Kinesin Kif3b mutation reduces NMDAR subunit NR2A trafficking and causes schizophrenia-like phenotypes in mice.EMBO J 2020; 39(1):e101090EJ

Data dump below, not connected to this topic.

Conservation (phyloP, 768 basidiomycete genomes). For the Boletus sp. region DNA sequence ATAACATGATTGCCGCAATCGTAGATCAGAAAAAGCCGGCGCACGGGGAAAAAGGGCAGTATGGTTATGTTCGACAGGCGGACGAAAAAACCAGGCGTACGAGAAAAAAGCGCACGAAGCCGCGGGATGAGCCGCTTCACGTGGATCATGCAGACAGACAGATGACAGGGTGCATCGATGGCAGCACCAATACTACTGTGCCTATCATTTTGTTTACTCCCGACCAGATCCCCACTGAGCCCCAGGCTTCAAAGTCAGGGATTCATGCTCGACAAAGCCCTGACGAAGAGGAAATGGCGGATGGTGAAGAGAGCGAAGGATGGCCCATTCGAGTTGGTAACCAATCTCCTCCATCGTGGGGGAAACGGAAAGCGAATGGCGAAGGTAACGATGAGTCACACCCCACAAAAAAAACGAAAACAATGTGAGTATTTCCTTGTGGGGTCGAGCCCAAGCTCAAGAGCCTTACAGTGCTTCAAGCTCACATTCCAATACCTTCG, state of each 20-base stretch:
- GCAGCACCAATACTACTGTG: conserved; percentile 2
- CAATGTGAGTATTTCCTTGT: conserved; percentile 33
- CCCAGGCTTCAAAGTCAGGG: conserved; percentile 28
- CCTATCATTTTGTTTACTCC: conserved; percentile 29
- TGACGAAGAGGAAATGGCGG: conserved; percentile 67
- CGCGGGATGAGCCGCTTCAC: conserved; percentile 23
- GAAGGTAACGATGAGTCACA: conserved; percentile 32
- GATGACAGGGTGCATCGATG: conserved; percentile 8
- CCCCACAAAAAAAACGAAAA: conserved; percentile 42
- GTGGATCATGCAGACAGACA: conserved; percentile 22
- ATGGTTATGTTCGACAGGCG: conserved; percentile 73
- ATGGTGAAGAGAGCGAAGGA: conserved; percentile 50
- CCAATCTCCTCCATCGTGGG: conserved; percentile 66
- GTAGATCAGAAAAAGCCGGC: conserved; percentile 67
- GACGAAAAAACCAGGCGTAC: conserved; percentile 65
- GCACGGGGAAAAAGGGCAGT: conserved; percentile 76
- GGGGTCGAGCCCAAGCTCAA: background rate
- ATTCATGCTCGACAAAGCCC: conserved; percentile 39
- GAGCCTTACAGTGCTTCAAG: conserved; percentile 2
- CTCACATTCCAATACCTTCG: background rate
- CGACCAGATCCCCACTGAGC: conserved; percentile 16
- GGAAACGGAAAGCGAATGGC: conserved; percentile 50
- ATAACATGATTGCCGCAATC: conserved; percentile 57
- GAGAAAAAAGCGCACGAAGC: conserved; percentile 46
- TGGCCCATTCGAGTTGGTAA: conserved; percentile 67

The transport of N-methyl-d-aspartate receptors (NMDARs) is crucial for neuronal plasticity and synapse formation. Here, we show that KIF3B, a member of the kinesin superfamily proteins (KIFs), supports the transport of vesicles simultaneously containing NMDAR subunit 2A (NR2A) and the adenomatous polyposis coli (APC) complex. Kif3b+/- neurons exhibited a reduction in dendritic levels of both NR2A and NR2B due to the impaired transport of NR2A and increased degradation of NR2B. In Kif3b+/- hippocampal slices, electrophysiological NMDAR response was found decreased and synaptic plasticity was disrupted, which corresponded to a common feature of schizophrenia (SCZ). The histological features of Kif3b+/- mouse brain also mimicked SCZ features, and Kif3b+/- mice exhibited behavioral defects in prepulse inhibition (PPI), social interest, and cognitive flexibility. Indeed, a mutation of KIF3B was specifically identified in human SCZ patients, which was revealed to be functionally defective in a rescue experiment. Therefore, we propose that KIF3B transports NR2A/APC complex and that its dysfunction is responsible for SCZ pathogenesis.